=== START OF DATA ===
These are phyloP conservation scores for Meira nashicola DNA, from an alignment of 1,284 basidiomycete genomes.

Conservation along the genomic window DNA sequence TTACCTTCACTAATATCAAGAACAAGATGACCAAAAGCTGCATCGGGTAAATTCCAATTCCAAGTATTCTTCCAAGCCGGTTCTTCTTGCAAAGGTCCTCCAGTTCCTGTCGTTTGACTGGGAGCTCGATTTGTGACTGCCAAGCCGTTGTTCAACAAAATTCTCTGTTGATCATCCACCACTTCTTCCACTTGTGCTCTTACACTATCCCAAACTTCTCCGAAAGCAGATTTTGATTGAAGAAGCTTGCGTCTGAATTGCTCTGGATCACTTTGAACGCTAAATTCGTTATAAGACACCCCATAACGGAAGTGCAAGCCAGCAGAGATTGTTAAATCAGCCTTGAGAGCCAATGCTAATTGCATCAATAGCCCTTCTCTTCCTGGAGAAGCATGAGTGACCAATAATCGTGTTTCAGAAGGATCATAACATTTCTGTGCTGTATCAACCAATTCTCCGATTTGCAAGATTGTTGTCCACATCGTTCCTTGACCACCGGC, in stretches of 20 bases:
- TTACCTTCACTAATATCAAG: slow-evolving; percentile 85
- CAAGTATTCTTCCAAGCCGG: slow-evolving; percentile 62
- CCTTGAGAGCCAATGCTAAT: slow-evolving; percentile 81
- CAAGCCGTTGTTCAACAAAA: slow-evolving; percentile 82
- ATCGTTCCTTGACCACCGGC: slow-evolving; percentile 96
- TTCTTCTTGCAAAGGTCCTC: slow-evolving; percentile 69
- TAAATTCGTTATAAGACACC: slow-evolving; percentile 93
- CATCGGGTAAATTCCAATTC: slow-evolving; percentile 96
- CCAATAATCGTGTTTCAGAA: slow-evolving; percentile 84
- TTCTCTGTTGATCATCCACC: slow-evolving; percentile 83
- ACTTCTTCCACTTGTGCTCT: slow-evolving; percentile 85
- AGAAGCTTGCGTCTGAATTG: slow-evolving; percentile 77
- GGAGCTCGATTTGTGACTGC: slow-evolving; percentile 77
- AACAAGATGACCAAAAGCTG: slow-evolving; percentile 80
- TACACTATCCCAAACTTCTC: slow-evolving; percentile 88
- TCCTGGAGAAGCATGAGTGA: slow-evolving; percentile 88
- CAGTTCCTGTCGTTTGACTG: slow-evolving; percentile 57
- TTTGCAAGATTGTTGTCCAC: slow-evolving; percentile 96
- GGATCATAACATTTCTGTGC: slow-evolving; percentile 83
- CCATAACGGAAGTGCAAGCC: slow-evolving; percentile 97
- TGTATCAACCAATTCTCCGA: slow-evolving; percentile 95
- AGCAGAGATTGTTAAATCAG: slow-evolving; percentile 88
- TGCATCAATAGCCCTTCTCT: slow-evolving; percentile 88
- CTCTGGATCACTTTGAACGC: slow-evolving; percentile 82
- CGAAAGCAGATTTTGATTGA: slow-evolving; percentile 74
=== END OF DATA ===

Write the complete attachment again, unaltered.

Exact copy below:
These are phyloP conservation scores for Meira nashicola DNA, from an alignment of 1,284 basidiomycete genomes.

Conservation along the genomic window DNA sequence TTACCTTCACTAATATCAAGAACAAGATGACCAAAAGCTGCATCGGGTAAATTCCAATTCCAAGTATTCTTCCAAGCCGGTTCTTCTTGCAAAGGTCCTCCAGTTCCTGTCGTTTGACTGGGAGCTCGATTTGTGACTGCCAAGCCGTTGTTCAACAAAATTCTCTGTTGATCATCCACCACTTCTTCCACTTGTGCTCTTACACTATCCCAAACTTCTCCGAAAGCAGATTTTGATTGAAGAAGCTTGCGTCTGAATTGCTCTGGATCACTTTGAACGCTAAATTCGTTATAAGACACCCCATAACGGAAGTGCAAGCCAGCAGAGATTGTTAAATCAGCCTTGAGAGCCAATGCTAATTGCATCAATAGCCCTTCTCTTCCTGGAGAAGCATGAGTGACCAATAATCGTGTTTCAGAAGGATCATAACATTTCTGTGCTGTATCAACCAATTCTCCGATTTGCAAGATTGTTGTCCACATCGTTCCTTGACCACCGGC, in stretches of 20 bases:
- TTACCTTCACTAATATCAAG: slow-evolving; percentile 85
- CAAGTATTCTTCCAAGCCGG: slow-evolving; percentile 62
- CCTTGAGAGCCAATGCTAAT: slow-evolving; percentile 81
- CAAGCCGTTGTTCAACAAAA: slow-evolving; percentile 82
- ATCGTTCCTTGACCACCGGC: slow-evolving; percentile 96
- TTCTTCTTGCAAAGGTCCTC: slow-evolving; percentile 69
- TAAATTCGTTATAAGACACC: slow-evolving; percentile 93
- CATCGGGTAAATTCCAATTC: slow-evolving; percentile 96
- CCAATAATCGTGTTTCAGAA: slow-evolving; percentile 84
- TTCTCTGTTGATCATCCACC: slow-evolving; percentile 83
- ACTTCTTCCACTTGTGCTCT: slow-evolving; percentile 85
- AGAAGCTTGCGTCTGAATTG: slow-evolving; percentile 77
- GGAGCTCGATTTGTGACTGC: slow-evolving; percentile 77
- AACAAGATGACCAAAAGCTG: slow-evolving; percentile 80
- TACACTATCCCAAACTTCTC: slow-evolving; percentile 88
- TCCTGGAGAAGCATGAGTGA: slow-evolving; percentile 88
- CAGTTCCTGTCGTTTGACTG: slow-evolving; percentile 57
- TTTGCAAGATTGTTGTCCAC: slow-evolving; percentile 96
- GGATCATAACATTTCTGTGC: slow-evolving; percentile 83
- CCATAACGGAAGTGCAAGCC: slow-evolving; percentile 97
- TGTATCAACCAATTCTCCGA: slow-evolving; percentile 95
- AGCAGAGATTGTTAAATCAG: slow-evolving; percentile 88
- TGCATCAATAGCCCTTCTCT: slow-evolving; percentile 88
- CTCTGGATCACTTTGAACGC: slow-evolving; percentile 82
- CGAAAGCAGATTTTGATTGA: slow-evolving; percentile 74